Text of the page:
After graduating from Tennessee State University he attended graduate school at the University of Michigan. While studying at the University of Michigan, he played with visiting musicians such as Dizzy Gillespie, Miles Davis, Thad Jones and Billy Mitchell, before going on to play with Sonny Stitt, Count Basie and Al McKibbon, Cannonball Adderley, Percy Heath, Philly Joe Jones, Lou Donaldson, Donald Byrd, Kenny Dorham and Zoot Sims. Smith decided to forego being a full-time musician to take a job a director of Atlanta’s Booker T. Washington High School. There he recorded two albums for Blue Note.
The first, Here Comes Louis Smith, originally recorded for the Boston-based Transition Records, featured Cannonball Adderley (then under contract to Mercury) playing under the pseudonym “Buckshot La Funke”, Tommy Flanagan, Duke Jordan, Art Taylor and Doug Watkins. He also replaced Donald Byrd for Horace Silver’s Live at the Newport 1958 set. His playing on the set was one of his best efforts and was described by one critic as “monstrous”. He was a prolific composer and successful band director leaving Booker T. Washington to become director of the Jazz Ensemble at the University of Michigan and a teacher in Ann Arbor’s public school system. He later recorded for the SteepleChase label.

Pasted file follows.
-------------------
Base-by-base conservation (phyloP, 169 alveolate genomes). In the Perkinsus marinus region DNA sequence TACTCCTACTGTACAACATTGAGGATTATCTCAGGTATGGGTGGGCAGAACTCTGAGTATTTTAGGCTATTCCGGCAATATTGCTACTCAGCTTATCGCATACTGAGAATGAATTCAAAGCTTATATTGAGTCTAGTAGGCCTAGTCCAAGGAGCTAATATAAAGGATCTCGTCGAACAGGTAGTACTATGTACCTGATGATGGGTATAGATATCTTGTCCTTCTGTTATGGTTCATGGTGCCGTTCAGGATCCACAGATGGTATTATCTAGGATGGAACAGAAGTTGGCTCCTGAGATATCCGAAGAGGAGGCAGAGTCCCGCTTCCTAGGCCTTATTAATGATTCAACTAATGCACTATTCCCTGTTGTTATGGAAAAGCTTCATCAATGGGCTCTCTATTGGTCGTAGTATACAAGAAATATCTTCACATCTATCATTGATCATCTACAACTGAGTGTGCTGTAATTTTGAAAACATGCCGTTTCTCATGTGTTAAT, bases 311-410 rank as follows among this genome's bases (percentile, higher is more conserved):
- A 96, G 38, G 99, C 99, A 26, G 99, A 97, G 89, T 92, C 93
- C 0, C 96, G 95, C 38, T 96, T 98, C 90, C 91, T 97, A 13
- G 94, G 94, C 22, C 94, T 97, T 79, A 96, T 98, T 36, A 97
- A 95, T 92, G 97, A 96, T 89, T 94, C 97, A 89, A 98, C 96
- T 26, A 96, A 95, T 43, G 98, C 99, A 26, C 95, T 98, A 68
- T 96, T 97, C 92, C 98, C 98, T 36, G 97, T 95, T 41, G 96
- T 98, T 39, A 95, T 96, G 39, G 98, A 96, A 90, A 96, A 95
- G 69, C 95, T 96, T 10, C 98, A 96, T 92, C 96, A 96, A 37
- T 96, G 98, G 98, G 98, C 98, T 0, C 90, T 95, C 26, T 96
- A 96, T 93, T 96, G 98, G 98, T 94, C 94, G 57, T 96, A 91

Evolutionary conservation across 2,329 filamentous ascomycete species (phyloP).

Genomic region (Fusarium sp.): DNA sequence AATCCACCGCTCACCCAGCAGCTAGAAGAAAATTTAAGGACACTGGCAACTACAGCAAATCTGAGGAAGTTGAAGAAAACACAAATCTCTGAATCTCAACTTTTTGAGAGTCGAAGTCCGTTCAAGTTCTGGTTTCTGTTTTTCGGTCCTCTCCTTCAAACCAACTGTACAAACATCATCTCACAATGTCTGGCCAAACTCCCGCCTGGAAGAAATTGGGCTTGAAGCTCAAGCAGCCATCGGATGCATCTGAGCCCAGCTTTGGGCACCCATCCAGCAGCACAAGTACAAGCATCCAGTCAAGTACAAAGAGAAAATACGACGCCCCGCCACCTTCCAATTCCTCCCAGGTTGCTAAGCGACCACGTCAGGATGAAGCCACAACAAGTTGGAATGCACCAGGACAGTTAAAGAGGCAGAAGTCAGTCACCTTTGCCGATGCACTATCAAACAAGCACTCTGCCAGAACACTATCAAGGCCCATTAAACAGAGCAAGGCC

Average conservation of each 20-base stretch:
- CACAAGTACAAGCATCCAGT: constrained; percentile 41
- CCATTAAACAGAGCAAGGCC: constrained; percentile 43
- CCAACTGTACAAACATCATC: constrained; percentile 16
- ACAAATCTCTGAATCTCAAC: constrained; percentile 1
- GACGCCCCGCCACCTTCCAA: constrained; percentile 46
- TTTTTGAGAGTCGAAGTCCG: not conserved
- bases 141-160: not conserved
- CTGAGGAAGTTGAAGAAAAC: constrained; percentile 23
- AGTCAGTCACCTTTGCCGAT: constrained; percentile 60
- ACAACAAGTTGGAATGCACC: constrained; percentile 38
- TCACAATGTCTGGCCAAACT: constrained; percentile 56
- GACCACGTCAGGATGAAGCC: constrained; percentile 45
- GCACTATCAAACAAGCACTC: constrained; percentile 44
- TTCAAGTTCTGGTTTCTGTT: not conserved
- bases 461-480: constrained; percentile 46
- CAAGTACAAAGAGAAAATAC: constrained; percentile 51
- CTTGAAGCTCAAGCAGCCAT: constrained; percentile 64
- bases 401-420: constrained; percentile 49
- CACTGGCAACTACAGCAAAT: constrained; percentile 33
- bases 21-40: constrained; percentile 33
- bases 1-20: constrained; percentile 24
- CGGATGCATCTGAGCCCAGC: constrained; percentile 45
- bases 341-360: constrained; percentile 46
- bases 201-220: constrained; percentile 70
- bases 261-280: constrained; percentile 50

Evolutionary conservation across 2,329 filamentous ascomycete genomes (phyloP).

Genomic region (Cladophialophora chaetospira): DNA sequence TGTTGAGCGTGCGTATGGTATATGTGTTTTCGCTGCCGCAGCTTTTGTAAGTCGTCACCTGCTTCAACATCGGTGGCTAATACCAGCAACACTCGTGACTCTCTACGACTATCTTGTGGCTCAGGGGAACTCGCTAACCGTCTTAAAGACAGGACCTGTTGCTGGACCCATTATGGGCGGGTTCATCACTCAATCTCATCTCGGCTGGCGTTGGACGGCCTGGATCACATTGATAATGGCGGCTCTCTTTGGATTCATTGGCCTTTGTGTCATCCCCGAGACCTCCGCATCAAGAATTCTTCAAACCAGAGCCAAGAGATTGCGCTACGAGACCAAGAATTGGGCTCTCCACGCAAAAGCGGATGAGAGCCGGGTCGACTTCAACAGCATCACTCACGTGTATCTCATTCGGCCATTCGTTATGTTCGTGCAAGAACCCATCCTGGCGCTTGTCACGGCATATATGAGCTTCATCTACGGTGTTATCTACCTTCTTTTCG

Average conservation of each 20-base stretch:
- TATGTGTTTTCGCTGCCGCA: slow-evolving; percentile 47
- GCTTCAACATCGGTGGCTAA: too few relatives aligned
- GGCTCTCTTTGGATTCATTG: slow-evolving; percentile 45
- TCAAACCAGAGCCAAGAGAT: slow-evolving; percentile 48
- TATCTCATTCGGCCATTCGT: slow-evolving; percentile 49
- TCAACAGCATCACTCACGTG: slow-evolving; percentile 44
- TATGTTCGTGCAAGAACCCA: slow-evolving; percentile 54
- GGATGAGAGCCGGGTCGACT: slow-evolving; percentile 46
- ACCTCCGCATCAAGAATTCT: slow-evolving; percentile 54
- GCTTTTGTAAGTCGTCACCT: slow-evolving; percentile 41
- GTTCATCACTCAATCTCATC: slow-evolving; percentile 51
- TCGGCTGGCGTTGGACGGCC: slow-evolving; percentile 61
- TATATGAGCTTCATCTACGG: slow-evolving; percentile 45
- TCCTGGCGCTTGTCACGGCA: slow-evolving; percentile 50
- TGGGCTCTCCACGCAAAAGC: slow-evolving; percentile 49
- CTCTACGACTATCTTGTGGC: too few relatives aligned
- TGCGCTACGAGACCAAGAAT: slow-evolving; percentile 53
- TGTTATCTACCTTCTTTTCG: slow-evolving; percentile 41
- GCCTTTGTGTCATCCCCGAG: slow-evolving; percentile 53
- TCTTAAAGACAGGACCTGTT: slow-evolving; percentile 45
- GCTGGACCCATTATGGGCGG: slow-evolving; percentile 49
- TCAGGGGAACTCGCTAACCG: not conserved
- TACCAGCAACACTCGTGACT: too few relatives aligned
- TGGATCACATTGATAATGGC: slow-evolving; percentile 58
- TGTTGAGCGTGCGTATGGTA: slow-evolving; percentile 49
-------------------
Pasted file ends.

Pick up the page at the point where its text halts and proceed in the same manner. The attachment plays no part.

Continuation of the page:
Smith suffered a stroke in 2006, and was seen occasionally enjoying live jazz in the Detroit/Ann Arbor area, but did not return to performing.
His cousin Booker Little was also a trumpeter.
Smith died on August 20, 2016, at age 85.
This composite image shows the distribution of dark matter, galaxies, and hot gas in the core of the merging galaxy cluster Abell 520, formed from a violent collision of massive galaxy clusters.
The natural-colour image of the galaxies was taken with the NASA/ESA Hubble Space Telescope and with the Canada-France-Hawaii Telescope in Hawaii. Superimposed on the image are maps showing the concentration of starlight, hot gas, and dark matter. Starlight from galaxies, derived from observations by the Canada-France-Hawaii Telescope, is coloured orange. The green-tinted regions show hot gas, as detected by NASA’s Chandra X-ray Observatory. The gas is evidence that a collision took place. The blue-coloured areas pinpoint the location of most of the mass in the cluster, which is dominated by dark matter. Dark matter is an invisible substance that makes up most of the Universe’s mass. The dark-matter map was derived from the Hubble Wide Field Planetary Camera 2 observations by detecting how light from distant objects is distorted by the cluster of galaxies, an effect called gravitational lensing.
The blend of blue and green in the centre of the image reveals that a clump of dark matter resides near most of the hot gas, where very few galaxies are found. This finding confirms previous observations of a dark-matter core in the cluster. The result could present a challenge to basic theories of dark matter, which predict that galaxies should be anchored to dark matter, even during the shock of a collision.
Abell 520 resides 2.4 billion light-years away.
Peter Dennis Blandford Townshend (born 19 May 1945) is an English multi-instrumentalist, singer and songwriter best known as the guitarist, backing and secondary lead vocalist, principal songwriter, co-founder and leader of the rock band the Who. His career with the Who spans over 50 years, during which time the band grew to be one of the most important and influential rock bands of the 20th century.